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Groups and Parents File Lawsuit Against Florida District for Banning Books

The banning of books by the school district violates parents’ and authors’ First Amendment rights, the lawsuit contends.

A student holds a placard at a "Walkout 2 Learn" rally to protest Florida education policies on April 21, 2023 in Orlando, Florida.

PEN America, an organization that seeks to protect free expression, and book publisher Penguin Random House are suing a Florida school district over its banning of several book titles, alleging the district did so for political rather than practical purposes.

The lawsuit also lists the authors of the books that have been banned in the Escambia County School District as co-litigants, as well as parents of children who attend schools there who say the book bans are unfair to their kids.

The removal of the books, which include 10 titles that center around racial and/or LGBTQ identities, is a violation of the litigants’ First Amendment rights, the lawsuit claims.

“Books have the capacity to change lives for the better, and students in particular deserve equitable access to a wide range of perspectives,” said Nihar Malaviya, CEO of Penguin Random House. “Censorship, in the form of book bans like those enacted by Escambia County, are a direct threat to democracy and our constitutional rights.”

“The targeted book removals we are seeing in Escambia County are blatantly unconstitutional attempts to silence and stigmatize,” added Nadine Farid Johnson, Managing Director of PEN America Washington and Free Expression Programs. “The government should not foster censorship by proxy, allowing one person to decide what ideas are out of bounds for all.”

The lawsuit notes that books were banned after just one person complained about them in the county. The board decided to act upon that complaint, banning the books in spite of a district review committee deeming them acceptable for educational use.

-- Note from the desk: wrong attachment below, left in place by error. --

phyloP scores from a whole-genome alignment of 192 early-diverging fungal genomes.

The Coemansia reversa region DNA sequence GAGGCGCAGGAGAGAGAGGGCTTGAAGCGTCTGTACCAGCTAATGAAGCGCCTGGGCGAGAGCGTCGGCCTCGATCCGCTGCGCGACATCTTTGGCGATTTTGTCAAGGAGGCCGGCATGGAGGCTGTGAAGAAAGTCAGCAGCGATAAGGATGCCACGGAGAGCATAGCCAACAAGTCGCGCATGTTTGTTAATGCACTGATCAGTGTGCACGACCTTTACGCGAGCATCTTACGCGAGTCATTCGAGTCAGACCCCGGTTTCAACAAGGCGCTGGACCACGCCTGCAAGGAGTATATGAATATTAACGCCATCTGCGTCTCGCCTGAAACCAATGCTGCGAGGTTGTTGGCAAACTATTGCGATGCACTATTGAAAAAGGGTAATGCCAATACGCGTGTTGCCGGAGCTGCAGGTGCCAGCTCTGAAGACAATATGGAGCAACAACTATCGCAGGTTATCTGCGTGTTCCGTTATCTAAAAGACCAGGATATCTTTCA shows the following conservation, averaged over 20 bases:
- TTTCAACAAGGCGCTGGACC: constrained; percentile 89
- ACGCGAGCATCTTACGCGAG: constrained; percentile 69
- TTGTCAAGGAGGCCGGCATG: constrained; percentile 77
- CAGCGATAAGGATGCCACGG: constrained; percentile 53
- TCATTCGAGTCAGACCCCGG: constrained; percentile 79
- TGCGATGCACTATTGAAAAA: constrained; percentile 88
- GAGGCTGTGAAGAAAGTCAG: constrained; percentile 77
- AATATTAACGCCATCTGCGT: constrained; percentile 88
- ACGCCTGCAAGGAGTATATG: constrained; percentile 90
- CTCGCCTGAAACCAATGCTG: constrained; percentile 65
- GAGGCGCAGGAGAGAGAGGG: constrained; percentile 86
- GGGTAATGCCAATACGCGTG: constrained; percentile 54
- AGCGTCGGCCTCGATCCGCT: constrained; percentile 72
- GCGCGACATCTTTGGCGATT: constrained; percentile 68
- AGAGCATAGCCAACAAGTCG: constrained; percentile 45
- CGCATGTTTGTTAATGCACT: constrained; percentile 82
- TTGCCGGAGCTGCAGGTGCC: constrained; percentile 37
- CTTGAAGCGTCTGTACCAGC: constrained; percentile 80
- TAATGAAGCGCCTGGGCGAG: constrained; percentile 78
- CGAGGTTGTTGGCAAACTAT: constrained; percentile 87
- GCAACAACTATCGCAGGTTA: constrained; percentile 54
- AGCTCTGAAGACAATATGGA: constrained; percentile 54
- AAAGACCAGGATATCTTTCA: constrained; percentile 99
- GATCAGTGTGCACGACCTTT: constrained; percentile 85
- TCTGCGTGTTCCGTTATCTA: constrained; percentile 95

Books mentioned in the lawsuit that were banned include “The Bluest Eye” by Toni Morrison, “Lucky” by Alice Sebold, and “The Perks of Being a Wallflower” by Stephen Chbosky, among others.

The lawsuit also purports that the person filing the complaint was inspired to do so in part by a right-wing website that lists titles like-minded people can target in their own localities for banning, lending credence to the idea that this was a political decision on the district’s part.

Within the complaint, the litigants cite a 1982 Supreme Court decision, Board of Education v. Pico, which recognized that school administrators “possess significant discretion to determine the content of their school libraries,” but that decision-making on what types of content should or should not be included “may not be exercised in a narrowly partisan or political manner.”

“That is exactly what is happening in Escambia County,” the lawsuit states. “Books are being ordered removed from libraries, or subject to restricted access within those libraries, based on an ideologically driven campaign to push certain ideas out of schools.”

Although he is not listed as a defendant in the lawsuit, Gov. Ron DeSantis (R) is largely responsible for the outcome of this and other book bans in the state. DeSantis, along with his GOP legislative allies in Tallahassee, has signed into law a number of bills that create huge impediments for teachers to give lessons on race and racism, as well as LGBTQ topics or people.

Such draconian laws have led to schools and educators taking drastic actions in order to be compliant with them. Teachers in some districts in the state, for example, have had to cover up bookshelves with construction paper, to comply with requirements that books not be offered to children until a designated “media specialist” approves of them.

In another Florida school district, a graphic novel version of the Diary of Anne Frank was banned, purportedly for containing lewd images, in spite of the fact that those images were based on the original text written by Frank herself. Other historical Holocaust-related content has also been removed elsewhere in the state.

A recent review of Social Studies textbooks seeking approval from the Florida Department of Education found that 35 percent of texts were rejected, on the dubious grounds of purportedly containing false material or content that went against state standards. Of the books that were approved, the vast majority of them were forced to edit sections on racial justice in order to be allowed, including the removal of references to the police murder of George Floyd and the Movement for Black Lives.

“One thing is abundantly clear — Governor Ron DeSantis is committed to erasing our history and unraveling our democracy by indoctrinating our children and stripping away our fundamental freedoms,” said NAACP President and CEO Derrick Johnson, in response to texts being rejected or altered.

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